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RE: [Condor-users] Resending: Condor Configuration Management RFC
- Date: Sun, 18 Sep 2005 21:11:43 -0500
- From: Miron Livny <miron@xxxxxxxxxxx>
- Subject: RE: [Condor-users] Resending: Condor Configuration Management RFC
I am very pleased to see this exchange of ideas, requirements and
opinions on the Condor-users list. I believe that all of us - users and
developers - will benefit from an open discussion of the value of
existing and/or planned capabilities of Condor or related software tools.
Thank you for being part of the Condor community and for helping us to
enhance its capabilities and effectiveness.
At 07:55 PM 9/16/2005, you wrote:
Thank you so much for your very thoughtful response. My comments are
> These are interesting ideas. I would make the following
> - Using a RDBMS is (probably) overkill unless you've got a really
> set of hosts. Database systems really come into their own when
> to be able to make a (large) number of changes to a datastore
> maintaining transactional consistency. Certainly in the
> pool that I maintain, updating flat files and running
> -all` is sufficient.
agree that a relational database is overkill when your configuration
files are infrequently updated and well-tuned to your needs.
Given the very flexible and highly configurable nature of Condor system,
there are many wonderful things one can do with Condor by dynamically
adding new resource attributes, or dynamically changing Condor?s policy
expressions. In large companies, machines are typically shared across
different groups, and each group owns their machines and hence has some
unique set of policies and settings. Sorting out and remembering
which local config files contain which policies can lead to management
headaches. A central database can help with that.
A database can open up some possibilities that you may not have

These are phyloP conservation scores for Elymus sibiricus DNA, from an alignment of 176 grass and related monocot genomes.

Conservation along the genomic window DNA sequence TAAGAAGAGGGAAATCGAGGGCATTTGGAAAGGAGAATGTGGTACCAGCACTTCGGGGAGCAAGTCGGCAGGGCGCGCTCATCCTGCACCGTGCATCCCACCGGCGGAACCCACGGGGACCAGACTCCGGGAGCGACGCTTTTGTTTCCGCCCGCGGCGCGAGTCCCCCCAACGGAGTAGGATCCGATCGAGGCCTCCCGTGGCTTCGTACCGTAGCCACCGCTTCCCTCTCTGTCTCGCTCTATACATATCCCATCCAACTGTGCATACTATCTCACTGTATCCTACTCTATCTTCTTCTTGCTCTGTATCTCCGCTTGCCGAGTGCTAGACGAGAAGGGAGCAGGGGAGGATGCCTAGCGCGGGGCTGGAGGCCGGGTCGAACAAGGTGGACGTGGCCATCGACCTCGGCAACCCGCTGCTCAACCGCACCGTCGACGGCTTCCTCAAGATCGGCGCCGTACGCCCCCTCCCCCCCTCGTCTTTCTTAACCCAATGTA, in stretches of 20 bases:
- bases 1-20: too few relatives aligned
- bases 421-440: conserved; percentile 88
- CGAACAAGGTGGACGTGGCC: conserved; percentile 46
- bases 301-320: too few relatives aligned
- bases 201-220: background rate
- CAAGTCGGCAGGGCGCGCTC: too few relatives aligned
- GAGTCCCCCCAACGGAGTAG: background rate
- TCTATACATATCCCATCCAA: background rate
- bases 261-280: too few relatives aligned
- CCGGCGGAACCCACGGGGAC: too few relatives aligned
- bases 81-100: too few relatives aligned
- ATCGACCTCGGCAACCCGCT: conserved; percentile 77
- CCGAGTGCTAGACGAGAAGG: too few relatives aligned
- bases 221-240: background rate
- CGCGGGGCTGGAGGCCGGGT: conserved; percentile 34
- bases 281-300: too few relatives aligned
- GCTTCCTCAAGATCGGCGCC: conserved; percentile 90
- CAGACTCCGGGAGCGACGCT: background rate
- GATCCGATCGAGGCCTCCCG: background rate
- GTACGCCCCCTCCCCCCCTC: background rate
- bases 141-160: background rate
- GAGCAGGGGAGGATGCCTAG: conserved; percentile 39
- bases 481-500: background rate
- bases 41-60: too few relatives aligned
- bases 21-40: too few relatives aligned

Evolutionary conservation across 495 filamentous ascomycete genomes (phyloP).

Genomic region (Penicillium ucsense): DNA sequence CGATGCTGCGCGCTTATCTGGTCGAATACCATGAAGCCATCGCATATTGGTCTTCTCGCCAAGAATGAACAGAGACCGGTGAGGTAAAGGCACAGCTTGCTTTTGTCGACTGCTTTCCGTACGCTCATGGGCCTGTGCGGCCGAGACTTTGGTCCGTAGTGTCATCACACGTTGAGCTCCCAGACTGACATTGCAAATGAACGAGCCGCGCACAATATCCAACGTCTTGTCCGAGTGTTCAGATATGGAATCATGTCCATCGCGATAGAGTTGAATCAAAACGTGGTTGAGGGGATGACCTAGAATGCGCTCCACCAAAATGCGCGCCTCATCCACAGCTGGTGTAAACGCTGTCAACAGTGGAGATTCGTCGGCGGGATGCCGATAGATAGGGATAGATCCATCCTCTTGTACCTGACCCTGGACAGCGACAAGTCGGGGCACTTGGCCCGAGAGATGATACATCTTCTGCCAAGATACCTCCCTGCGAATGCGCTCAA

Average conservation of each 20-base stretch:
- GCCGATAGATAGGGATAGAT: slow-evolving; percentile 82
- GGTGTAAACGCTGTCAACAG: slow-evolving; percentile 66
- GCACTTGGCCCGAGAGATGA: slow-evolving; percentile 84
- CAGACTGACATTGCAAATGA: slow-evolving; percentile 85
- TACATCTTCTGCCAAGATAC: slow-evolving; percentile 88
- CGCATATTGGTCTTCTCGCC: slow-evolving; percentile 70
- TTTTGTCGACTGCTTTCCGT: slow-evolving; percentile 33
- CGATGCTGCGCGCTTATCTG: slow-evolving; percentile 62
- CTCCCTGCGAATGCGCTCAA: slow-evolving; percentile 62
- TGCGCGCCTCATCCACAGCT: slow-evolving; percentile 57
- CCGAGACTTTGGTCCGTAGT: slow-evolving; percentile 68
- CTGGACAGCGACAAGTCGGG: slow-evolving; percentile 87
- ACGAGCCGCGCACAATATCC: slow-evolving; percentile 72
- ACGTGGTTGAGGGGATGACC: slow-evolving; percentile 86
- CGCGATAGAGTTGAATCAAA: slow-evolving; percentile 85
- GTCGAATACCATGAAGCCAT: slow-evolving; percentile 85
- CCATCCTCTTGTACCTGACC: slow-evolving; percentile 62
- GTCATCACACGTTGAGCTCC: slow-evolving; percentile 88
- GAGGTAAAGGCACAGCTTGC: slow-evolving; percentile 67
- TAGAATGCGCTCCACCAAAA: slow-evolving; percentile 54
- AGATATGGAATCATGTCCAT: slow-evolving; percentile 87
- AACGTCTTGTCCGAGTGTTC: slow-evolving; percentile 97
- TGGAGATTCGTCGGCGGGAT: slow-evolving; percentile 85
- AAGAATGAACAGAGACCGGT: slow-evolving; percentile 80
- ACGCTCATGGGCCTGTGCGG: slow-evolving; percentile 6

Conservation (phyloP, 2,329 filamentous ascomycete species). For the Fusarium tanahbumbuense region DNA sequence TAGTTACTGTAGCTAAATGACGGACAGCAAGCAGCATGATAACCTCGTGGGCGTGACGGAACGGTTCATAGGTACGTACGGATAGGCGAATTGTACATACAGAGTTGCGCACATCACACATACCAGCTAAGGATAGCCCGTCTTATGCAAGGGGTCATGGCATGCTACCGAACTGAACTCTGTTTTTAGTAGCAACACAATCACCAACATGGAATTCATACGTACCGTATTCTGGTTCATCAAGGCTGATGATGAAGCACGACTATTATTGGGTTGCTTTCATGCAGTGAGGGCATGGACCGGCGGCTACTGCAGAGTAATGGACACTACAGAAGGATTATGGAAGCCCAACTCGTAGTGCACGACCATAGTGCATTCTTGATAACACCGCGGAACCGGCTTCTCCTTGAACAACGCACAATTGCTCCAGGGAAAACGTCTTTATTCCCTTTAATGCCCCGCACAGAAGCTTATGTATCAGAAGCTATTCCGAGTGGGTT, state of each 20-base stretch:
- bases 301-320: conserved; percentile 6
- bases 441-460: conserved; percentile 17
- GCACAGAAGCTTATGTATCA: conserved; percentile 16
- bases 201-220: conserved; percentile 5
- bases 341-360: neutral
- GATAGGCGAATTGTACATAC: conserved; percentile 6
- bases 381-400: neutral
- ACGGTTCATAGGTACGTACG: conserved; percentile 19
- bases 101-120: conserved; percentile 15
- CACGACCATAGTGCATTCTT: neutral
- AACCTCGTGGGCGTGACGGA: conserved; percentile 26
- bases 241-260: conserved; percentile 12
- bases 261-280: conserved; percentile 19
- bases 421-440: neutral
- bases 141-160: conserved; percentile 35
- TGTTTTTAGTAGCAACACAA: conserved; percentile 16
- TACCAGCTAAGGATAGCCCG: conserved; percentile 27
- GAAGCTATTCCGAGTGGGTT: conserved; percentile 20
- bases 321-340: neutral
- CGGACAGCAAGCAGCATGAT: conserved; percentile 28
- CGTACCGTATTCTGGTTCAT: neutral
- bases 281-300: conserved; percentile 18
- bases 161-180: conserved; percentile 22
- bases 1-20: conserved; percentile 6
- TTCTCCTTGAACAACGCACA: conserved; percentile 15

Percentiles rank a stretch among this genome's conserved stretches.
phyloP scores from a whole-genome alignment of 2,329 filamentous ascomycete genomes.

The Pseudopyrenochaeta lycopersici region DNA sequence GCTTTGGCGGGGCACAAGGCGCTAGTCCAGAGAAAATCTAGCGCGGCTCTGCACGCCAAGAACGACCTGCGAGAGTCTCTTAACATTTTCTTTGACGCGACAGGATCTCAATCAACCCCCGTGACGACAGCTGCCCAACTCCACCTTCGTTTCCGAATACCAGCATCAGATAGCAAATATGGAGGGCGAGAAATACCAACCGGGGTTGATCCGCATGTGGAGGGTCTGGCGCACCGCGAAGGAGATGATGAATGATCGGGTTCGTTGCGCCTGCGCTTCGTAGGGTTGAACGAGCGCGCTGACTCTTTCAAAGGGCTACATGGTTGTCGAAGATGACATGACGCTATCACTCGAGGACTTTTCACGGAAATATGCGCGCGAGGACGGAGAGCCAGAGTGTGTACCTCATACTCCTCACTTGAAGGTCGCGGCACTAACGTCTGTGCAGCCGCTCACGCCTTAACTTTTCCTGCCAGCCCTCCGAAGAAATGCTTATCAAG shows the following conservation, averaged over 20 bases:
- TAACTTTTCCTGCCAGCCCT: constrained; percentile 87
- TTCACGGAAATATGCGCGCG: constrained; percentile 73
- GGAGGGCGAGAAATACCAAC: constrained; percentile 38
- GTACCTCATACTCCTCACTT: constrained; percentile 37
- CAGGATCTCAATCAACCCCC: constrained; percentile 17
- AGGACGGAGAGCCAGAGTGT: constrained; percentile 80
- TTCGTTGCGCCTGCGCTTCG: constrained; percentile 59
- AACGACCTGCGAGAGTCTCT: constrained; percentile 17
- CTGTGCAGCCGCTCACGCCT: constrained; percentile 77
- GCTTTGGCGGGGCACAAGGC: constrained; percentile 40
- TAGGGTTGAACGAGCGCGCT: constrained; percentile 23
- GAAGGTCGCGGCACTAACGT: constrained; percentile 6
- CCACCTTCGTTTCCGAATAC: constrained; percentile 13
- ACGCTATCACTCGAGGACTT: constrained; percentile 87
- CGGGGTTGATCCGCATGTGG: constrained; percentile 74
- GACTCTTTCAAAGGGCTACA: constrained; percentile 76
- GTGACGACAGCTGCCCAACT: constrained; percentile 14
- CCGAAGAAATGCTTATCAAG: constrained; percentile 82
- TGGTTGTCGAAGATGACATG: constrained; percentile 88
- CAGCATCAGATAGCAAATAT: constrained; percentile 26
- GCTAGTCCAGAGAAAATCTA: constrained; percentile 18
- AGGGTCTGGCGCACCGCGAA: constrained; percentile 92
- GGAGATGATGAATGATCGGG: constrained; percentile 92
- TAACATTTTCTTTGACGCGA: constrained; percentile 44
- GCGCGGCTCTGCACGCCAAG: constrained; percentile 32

considered before. Let's say that a central database makes it easy
to change Condor's policy expressions (START, PREEMPT, RANK, etc) for
arbitrary groups of machines. Now, let's also say that your boss
walks in and wants 50 machines for his exclusive use RIGHT NOW.
Problem solved: it's easy to just change the START _expression_ for 50
machines in your central database.
To take this a step further, what if Condor's policy expressions could
change _automatically_ in response to some event (or events)? To
give an example, you could set up a ?rule? to change the policies of a
pool when it is highly loaded. Another ?rule? could exist to change
pool policies when certain throughput requirements aren't being met by an
important group in your company. This is just the tip of the
In order to respond like this, however, we need to capture more
information into the database. It needs to essentially contain the state
of the entire pool - all the machine ads, all the job ads, historical job
performance, information on running daemons, and more. Handling all
this data demands a powerful database. But once all this
information is available and centrally located, it becomes possible to
analyze, visualize, and even troubleshoot Condor.
I have spent quite a bit of time and energy to envision and then develop
a way to automate and manage Condor. The concepts above are central
to ongoing work at Optena. I welcome further your discussion and exchange
Founder & CTO
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